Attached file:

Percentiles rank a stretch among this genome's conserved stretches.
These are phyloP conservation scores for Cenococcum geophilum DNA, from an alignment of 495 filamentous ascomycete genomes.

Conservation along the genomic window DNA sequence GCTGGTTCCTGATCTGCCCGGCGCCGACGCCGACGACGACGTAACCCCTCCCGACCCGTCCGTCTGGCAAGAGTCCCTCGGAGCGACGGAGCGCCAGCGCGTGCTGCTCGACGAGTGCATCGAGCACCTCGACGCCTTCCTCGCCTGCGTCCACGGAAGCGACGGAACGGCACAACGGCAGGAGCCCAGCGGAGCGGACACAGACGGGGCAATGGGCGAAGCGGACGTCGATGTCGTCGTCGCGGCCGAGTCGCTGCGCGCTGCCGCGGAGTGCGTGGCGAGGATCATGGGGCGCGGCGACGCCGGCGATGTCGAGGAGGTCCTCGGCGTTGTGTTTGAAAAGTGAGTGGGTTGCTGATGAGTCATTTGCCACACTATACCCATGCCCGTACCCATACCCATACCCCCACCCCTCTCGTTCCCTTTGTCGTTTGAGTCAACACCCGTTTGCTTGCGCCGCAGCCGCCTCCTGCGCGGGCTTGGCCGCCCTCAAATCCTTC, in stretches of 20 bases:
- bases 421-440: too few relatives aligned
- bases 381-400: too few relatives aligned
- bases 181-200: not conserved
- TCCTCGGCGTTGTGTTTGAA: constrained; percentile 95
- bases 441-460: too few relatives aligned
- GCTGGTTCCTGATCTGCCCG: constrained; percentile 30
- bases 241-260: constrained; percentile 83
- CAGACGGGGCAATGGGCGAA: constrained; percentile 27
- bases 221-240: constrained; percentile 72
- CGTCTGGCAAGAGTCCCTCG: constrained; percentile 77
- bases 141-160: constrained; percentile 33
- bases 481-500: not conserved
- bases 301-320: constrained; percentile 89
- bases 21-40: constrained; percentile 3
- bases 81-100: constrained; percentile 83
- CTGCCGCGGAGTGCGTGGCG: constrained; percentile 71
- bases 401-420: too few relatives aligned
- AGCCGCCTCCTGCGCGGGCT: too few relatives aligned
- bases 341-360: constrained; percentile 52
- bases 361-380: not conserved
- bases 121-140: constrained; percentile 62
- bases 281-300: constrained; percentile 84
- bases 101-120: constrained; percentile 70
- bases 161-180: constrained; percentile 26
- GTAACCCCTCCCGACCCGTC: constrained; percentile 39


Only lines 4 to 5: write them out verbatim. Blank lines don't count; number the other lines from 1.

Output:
- bases 421-440: too few relatives aligned
- bases 381-400: too few relatives aligned